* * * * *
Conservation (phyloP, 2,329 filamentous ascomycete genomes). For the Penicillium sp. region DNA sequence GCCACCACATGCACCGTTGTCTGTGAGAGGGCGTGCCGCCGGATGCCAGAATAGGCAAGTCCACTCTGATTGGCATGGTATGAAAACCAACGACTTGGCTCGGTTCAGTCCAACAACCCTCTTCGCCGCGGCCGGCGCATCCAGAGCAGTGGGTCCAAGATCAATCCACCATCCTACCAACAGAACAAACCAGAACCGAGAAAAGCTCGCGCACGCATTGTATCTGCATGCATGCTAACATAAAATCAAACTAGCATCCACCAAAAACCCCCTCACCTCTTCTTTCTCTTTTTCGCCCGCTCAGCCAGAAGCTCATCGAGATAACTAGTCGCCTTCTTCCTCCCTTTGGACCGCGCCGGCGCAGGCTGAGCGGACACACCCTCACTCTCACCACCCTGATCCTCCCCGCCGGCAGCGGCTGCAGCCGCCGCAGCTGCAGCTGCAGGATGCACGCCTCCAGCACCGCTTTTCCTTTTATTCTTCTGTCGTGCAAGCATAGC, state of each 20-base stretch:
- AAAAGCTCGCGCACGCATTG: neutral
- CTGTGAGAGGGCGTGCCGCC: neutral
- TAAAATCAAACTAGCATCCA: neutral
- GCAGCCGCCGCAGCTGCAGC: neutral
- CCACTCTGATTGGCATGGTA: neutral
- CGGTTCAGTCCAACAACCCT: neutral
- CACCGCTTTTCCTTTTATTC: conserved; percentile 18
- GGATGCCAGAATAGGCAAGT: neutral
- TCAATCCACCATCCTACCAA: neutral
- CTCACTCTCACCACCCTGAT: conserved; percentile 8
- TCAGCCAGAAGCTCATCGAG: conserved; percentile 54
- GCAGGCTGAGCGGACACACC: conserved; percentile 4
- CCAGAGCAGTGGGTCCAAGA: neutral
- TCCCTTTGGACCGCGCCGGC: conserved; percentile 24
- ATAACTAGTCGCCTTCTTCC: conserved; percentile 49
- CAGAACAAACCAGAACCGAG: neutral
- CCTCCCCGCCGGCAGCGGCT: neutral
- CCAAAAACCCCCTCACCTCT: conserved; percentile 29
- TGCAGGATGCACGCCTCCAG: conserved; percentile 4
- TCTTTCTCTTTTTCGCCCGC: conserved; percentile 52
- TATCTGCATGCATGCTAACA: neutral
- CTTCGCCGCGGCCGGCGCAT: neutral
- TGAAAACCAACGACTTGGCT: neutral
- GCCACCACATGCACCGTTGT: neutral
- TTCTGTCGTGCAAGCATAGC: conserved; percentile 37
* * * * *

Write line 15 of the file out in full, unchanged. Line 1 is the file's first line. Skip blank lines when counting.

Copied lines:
- TCCCTTTGGACCGCGCCGGC: conserved; percentile 24